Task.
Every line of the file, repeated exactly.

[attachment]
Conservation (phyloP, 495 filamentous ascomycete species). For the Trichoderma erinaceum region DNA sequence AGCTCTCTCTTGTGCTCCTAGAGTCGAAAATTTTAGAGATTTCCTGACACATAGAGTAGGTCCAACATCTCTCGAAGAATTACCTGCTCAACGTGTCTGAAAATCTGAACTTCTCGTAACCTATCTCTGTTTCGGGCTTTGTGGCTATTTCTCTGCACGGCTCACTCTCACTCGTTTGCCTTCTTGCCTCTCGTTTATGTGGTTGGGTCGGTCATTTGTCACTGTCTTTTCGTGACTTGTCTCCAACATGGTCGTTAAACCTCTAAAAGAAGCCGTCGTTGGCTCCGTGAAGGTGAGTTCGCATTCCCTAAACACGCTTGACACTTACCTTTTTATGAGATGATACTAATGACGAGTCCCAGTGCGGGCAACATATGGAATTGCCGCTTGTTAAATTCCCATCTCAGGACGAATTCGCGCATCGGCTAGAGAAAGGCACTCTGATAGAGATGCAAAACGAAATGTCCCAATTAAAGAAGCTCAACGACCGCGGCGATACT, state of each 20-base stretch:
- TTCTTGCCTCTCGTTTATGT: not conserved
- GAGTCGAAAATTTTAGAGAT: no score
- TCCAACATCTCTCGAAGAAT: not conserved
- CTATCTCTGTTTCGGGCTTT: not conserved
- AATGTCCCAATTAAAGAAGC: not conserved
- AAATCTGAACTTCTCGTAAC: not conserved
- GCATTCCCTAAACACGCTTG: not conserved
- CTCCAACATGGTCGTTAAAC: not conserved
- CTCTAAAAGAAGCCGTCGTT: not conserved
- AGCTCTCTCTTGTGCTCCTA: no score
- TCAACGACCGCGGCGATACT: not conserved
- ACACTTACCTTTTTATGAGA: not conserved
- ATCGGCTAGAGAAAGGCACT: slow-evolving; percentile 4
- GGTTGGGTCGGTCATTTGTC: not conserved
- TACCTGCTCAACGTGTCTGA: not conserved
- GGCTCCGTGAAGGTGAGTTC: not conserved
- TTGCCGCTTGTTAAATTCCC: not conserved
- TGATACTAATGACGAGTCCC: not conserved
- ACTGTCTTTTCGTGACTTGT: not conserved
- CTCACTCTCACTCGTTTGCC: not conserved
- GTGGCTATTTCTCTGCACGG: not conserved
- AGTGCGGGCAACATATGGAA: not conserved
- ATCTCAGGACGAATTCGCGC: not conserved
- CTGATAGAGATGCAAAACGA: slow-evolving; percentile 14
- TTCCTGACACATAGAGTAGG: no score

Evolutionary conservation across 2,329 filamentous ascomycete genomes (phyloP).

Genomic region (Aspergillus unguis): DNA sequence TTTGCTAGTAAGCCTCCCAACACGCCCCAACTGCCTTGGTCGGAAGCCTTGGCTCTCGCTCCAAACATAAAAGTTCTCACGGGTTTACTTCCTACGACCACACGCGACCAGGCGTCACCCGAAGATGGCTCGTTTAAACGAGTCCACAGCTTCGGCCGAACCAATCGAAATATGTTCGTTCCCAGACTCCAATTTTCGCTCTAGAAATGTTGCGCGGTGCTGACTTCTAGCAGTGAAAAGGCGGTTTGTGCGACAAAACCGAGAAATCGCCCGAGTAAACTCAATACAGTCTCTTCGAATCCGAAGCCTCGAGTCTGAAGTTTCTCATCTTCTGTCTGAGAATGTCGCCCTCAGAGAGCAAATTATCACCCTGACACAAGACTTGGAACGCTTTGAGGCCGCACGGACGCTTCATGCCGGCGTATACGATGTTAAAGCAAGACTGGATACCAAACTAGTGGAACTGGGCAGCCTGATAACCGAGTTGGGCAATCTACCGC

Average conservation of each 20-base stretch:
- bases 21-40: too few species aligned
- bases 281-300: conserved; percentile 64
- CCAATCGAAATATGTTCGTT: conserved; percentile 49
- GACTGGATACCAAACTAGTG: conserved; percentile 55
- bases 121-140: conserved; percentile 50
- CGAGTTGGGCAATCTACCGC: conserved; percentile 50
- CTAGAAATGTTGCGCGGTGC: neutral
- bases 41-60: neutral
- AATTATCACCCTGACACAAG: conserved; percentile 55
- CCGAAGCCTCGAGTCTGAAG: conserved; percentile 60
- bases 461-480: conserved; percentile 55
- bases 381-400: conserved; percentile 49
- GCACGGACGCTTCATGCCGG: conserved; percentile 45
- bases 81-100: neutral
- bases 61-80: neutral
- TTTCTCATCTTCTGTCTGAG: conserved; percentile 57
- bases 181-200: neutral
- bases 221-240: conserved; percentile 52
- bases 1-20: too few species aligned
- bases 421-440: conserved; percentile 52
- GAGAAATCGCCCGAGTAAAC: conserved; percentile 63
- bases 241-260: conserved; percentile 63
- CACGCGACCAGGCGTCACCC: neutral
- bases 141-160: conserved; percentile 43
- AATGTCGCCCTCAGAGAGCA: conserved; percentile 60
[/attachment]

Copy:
Conservation (phyloP, 495 filamentous ascomycete species). For the Trichoderma erinaceum region DNA sequence AGCTCTCTCTTGTGCTCCTAGAGTCGAAAATTTTAGAGATTTCCTGACACATAGAGTAGGTCCAACATCTCTCGAAGAATTACCTGCTCAACGTGTCTGAAAATCTGAACTTCTCGTAACCTATCTCTGTTTCGGGCTTTGTGGCTATTTCTCTGCACGGCTCACTCTCACTCGTTTGCCTTCTTGCCTCTCGTTTATGTGGTTGGGTCGGTCATTTGTCACTGTCTTTTCGTGACTTGTCTCCAACATGGTCGTTAAACCTCTAAAAGAAGCCGTCGTTGGCTCCGTGAAGGTGAGTTCGCATTCCCTAAACACGCTTGACACTTACCTTTTTATGAGATGATACTAATGACGAGTCCCAGTGCGGGCAACATATGGAATTGCCGCTTGTTAAATTCCCATCTCAGGACGAATTCGCGCATCGGCTAGAGAAAGGCACTCTGATAGAGATGCAAAACGAAATGTCCCAATTAAAGAAGCTCAACGACCGCGGCGATACT, state of each 20-base stretch:
- TTCTTGCCTCTCGTTTATGT: not conserved
- GAGTCGAAAATTTTAGAGAT: no score
- TCCAACATCTCTCGAAGAAT: not conserved
- CTATCTCTGTTTCGGGCTTT: not conserved
- AATGTCCCAATTAAAGAAGC: not conserved
- AAATCTGAACTTCTCGTAAC: not conserved
- GCATTCCCTAAACACGCTTG: not conserved
- CTCCAACATGGTCGTTAAAC: not conserved
- CTCTAAAAGAAGCCGTCGTT: not conserved
- AGCTCTCTCTTGTGCTCCTA: no score
- TCAACGACCGCGGCGATACT: not conserved
- ACACTTACCTTTTTATGAGA: not conserved
- ATCGGCTAGAGAAAGGCACT: slow-evolving; percentile 4
- GGTTGGGTCGGTCATTTGTC: not conserved
- TACCTGCTCAACGTGTCTGA: not conserved
- GGCTCCGTGAAGGTGAGTTC: not conserved
- TTGCCGCTTGTTAAATTCCC: not conserved
- TGATACTAATGACGAGTCCC: not conserved
- ACTGTCTTTTCGTGACTTGT: not conserved
- CTCACTCTCACTCGTTTGCC: not conserved
- GTGGCTATTTCTCTGCACGG: not conserved
- AGTGCGGGCAACATATGGAA: not conserved
- ATCTCAGGACGAATTCGCGC: not conserved
- CTGATAGAGATGCAAAACGA: slow-evolving; percentile 14
- TTCCTGACACATAGAGTAGG: no score

Evolutionary conservation across 2,329 filamentous ascomycete genomes (phyloP).

Genomic region (Aspergillus unguis): DNA sequence TTTGCTAGTAAGCCTCCCAACACGCCCCAACTGCCTTGGTCGGAAGCCTTGGCTCTCGCTCCAAACATAAAAGTTCTCACGGGTTTACTTCCTACGACCACACGCGACCAGGCGTCACCCGAAGATGGCTCGTTTAAACGAGTCCACAGCTTCGGCCGAACCAATCGAAATATGTTCGTTCCCAGACTCCAATTTTCGCTCTAGAAATGTTGCGCGGTGCTGACTTCTAGCAGTGAAAAGGCGGTTTGTGCGACAAAACCGAGAAATCGCCCGAGTAAACTCAATACAGTCTCTTCGAATCCGAAGCCTCGAGTCTGAAGTTTCTCATCTTCTGTCTGAGAATGTCGCCCTCAGAGAGCAAATTATCACCCTGACACAAGACTTGGAACGCTTTGAGGCCGCACGGACGCTTCATGCCGGCGTATACGATGTTAAAGCAAGACTGGATACCAAACTAGTGGAACTGGGCAGCCTGATAACCGAGTTGGGCAATCTACCGC

Average conservation of each 20-base stretch:
- bases 21-40: too few species aligned
- bases 281-300: conserved; percentile 64
- CCAATCGAAATATGTTCGTT: conserved; percentile 49
- GACTGGATACCAAACTAGTG: conserved; percentile 55
- bases 121-140: conserved; percentile 50
- CGAGTTGGGCAATCTACCGC: conserved; percentile 50
- CTAGAAATGTTGCGCGGTGC: neutral
- bases 41-60: neutral
- AATTATCACCCTGACACAAG: conserved; percentile 55
- CCGAAGCCTCGAGTCTGAAG: conserved; percentile 60
- bases 461-480: conserved; percentile 55
- bases 381-400: conserved; percentile 49
- GCACGGACGCTTCATGCCGG: conserved; percentile 45
- bases 81-100: neutral
- bases 61-80: neutral
- TTTCTCATCTTCTGTCTGAG: conserved; percentile 57
- bases 181-200: neutral
- bases 221-240: conserved; percentile 52
- bases 1-20: too few species aligned
- bases 421-440: conserved; percentile 52
- GAGAAATCGCCCGAGTAAAC: conserved; percentile 63
- bases 241-260: conserved; percentile 63
- CACGCGACCAGGCGTCACCC: neutral
- bases 141-160: conserved; percentile 43
- AATGTCGCCCTCAGAGAGCA: conserved; percentile 60